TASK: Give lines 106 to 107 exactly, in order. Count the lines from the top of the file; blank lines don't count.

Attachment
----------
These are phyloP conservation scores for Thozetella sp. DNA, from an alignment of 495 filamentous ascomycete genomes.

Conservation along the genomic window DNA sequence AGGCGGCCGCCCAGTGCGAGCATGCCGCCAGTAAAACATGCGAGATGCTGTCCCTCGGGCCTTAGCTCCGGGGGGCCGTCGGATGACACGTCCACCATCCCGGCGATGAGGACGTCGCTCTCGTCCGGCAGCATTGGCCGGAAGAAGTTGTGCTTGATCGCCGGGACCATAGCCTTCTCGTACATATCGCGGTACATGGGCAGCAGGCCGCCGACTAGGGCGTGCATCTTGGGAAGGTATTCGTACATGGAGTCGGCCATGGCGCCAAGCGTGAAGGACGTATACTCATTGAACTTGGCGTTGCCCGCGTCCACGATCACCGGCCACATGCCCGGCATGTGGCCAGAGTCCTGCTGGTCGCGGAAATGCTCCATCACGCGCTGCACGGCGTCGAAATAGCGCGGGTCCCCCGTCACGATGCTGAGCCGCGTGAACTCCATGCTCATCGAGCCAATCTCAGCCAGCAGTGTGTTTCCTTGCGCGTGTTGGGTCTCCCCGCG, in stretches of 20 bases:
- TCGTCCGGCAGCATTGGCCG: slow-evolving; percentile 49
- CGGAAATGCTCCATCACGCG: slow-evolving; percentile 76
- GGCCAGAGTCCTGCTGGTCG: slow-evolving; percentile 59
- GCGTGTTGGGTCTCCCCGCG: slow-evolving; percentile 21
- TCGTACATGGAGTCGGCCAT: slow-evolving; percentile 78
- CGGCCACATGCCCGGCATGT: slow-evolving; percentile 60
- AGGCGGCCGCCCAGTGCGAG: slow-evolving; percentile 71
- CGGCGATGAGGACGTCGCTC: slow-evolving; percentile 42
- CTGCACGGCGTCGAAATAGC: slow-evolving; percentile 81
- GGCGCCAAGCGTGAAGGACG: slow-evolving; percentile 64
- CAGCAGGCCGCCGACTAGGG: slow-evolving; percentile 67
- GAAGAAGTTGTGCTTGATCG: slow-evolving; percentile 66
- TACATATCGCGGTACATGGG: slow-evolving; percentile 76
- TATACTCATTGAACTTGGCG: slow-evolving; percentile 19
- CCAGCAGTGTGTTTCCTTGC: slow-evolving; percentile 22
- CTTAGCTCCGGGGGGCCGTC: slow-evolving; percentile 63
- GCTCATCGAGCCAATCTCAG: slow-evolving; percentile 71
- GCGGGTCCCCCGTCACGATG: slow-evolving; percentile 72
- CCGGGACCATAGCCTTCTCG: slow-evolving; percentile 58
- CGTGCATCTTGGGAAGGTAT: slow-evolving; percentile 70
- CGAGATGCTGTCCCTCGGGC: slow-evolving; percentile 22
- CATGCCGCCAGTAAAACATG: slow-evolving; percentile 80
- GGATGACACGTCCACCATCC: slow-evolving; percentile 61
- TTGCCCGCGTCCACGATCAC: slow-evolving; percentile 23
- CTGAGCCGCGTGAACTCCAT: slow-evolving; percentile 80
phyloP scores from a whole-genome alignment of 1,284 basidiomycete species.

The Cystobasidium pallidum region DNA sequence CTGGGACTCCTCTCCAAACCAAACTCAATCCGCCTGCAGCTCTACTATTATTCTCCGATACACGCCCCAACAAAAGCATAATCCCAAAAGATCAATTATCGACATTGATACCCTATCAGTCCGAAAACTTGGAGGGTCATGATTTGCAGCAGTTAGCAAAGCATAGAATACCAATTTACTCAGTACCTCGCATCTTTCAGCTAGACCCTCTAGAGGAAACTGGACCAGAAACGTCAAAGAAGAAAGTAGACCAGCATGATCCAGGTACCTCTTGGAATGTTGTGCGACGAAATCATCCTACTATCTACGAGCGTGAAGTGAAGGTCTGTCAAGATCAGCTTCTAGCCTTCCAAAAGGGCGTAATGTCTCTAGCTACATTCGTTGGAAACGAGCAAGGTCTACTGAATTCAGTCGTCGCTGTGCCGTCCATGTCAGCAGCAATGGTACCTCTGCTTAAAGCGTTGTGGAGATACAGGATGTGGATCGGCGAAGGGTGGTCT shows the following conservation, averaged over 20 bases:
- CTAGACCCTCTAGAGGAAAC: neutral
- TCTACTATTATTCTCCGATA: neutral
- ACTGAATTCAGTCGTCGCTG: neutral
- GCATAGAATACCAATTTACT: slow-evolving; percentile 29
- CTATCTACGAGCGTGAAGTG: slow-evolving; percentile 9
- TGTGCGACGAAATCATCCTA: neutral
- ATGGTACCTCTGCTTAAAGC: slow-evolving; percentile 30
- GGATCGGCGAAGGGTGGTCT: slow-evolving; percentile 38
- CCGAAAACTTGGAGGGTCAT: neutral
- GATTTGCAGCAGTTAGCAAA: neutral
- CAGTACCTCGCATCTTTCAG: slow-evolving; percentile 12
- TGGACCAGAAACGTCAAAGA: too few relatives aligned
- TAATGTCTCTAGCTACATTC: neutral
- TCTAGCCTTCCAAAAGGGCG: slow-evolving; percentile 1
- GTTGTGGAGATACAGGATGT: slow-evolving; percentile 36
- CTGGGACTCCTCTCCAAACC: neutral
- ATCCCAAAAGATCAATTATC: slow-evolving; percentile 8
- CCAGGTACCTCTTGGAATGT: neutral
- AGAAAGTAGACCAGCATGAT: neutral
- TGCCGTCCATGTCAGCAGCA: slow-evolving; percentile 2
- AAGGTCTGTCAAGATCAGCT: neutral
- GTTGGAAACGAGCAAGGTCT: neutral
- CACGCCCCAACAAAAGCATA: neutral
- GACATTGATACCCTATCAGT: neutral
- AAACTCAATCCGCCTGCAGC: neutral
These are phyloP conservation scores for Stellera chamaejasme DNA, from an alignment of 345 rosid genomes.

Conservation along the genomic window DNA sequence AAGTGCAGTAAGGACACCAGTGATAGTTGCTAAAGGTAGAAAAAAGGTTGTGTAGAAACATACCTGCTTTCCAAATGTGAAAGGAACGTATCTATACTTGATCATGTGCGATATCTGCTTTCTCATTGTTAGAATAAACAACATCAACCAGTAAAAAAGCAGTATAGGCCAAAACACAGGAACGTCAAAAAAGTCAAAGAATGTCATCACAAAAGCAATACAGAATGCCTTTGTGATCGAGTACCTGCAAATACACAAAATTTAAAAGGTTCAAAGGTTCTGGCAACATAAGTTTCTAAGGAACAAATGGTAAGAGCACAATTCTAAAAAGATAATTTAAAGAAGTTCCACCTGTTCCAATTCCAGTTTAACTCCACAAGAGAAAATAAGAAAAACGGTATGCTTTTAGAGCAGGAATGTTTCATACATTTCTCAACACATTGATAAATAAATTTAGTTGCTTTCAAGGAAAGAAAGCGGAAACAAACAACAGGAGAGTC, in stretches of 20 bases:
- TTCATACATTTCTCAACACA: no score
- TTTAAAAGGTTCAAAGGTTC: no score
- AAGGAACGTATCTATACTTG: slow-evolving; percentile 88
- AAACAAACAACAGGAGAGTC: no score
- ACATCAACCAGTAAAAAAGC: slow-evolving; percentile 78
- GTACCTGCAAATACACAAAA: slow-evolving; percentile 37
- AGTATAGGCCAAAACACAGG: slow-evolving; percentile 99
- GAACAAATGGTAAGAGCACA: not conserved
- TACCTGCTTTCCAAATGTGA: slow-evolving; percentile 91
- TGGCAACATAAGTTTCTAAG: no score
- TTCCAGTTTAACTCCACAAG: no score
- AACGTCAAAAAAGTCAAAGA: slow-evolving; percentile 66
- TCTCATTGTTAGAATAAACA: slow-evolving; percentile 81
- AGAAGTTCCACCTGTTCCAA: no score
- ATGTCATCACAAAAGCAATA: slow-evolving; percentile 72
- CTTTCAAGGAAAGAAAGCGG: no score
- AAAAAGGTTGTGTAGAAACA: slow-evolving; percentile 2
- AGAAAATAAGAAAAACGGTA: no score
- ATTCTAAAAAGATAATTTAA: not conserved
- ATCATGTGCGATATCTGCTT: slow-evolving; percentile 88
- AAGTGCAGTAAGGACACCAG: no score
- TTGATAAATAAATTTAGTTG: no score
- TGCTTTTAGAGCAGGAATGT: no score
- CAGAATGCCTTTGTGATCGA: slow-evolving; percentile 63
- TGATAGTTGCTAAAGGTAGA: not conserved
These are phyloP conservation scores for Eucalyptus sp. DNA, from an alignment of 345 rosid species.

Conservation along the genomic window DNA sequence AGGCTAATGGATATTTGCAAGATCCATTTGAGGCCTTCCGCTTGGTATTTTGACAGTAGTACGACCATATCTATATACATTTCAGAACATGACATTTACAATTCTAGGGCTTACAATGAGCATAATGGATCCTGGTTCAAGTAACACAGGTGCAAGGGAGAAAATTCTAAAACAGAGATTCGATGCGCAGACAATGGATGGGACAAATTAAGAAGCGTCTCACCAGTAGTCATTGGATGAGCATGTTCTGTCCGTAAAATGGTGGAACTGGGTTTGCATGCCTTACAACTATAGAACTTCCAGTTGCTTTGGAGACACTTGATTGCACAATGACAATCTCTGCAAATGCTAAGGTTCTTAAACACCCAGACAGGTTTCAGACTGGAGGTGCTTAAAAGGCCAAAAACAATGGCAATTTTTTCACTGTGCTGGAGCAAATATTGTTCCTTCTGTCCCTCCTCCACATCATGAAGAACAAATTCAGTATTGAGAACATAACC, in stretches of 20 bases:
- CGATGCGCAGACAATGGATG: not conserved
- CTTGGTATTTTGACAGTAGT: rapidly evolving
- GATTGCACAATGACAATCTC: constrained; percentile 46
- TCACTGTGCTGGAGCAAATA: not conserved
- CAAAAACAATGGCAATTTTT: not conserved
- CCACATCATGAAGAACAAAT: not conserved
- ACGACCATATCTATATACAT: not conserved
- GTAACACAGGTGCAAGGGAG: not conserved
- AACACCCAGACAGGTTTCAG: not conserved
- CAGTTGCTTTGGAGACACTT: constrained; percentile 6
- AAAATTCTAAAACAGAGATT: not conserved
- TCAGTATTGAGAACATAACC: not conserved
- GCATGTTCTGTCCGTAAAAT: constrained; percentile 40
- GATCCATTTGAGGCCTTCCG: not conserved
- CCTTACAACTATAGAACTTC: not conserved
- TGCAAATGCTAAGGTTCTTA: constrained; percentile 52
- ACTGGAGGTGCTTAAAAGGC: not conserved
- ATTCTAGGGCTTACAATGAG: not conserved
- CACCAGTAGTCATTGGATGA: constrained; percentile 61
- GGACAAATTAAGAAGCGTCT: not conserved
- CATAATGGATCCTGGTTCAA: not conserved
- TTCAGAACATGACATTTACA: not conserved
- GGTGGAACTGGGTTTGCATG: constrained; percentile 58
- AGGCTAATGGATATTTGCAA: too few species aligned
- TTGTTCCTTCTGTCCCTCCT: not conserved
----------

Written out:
- GGTGGAACTGGGTTTGCATG: constrained; percentile 58
- AGGCTAATGGATATTTGCAA: too few species aligned